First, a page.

New Horizons captured this image of Pluto on July 15. Backlit by the Sun, the dwarf planet is dark, while its atmosphere resembles a bright halo. Mission scientists think the atmosphere may help explain the appearance of Pluto’s surface.
Within the atmosphere are two distinct layers of haze, one about 80 kilometers (50 miles) above the surface and the other at an altitude of about 50 kilometers (30 miles). Scientists believe the hazes form when ultraviolet sunlight breaks up methane gas particles, triggering the buildup of more complex hydrocarbon gases. As these hydrocarbons drift to the lower, colder parts of the atmosphere, they condense into ice particles that create the hazes. The ultraviolet sunlight then chemically converts the hazes into the dark hydrocarbons that color Pluto’s surface.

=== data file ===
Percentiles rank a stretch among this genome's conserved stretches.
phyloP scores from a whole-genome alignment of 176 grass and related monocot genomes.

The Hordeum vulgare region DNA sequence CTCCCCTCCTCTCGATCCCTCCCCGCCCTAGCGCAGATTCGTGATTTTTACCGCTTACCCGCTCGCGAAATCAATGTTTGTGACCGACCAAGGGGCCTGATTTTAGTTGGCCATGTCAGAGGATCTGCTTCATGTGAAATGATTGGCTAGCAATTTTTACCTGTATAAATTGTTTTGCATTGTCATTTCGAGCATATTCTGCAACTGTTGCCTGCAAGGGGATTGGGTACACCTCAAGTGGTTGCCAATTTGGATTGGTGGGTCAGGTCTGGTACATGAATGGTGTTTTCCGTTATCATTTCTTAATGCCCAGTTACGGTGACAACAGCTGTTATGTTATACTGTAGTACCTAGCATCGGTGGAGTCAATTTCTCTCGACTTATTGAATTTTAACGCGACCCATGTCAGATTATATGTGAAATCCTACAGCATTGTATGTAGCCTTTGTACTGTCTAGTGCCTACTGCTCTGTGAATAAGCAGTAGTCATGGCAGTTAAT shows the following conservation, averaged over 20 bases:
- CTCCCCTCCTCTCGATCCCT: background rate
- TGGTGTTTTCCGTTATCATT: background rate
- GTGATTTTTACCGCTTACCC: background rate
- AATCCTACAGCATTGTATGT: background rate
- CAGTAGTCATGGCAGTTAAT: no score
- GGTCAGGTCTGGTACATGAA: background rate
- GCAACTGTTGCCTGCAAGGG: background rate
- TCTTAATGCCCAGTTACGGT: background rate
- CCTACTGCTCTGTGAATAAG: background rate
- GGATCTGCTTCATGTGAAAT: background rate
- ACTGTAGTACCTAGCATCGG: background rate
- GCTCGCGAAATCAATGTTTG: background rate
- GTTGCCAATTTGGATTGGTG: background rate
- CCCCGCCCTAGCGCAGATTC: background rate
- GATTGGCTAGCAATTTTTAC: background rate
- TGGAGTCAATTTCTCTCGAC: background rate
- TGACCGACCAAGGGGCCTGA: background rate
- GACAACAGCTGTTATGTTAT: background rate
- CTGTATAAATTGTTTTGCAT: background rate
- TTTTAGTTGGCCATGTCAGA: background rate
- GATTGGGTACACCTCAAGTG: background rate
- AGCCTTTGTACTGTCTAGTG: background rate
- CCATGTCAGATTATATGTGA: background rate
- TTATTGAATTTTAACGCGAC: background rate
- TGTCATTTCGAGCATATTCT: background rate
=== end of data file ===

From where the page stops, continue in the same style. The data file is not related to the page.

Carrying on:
Johns Hopkins University Applied Physics Laboratory/Southwest Research Institute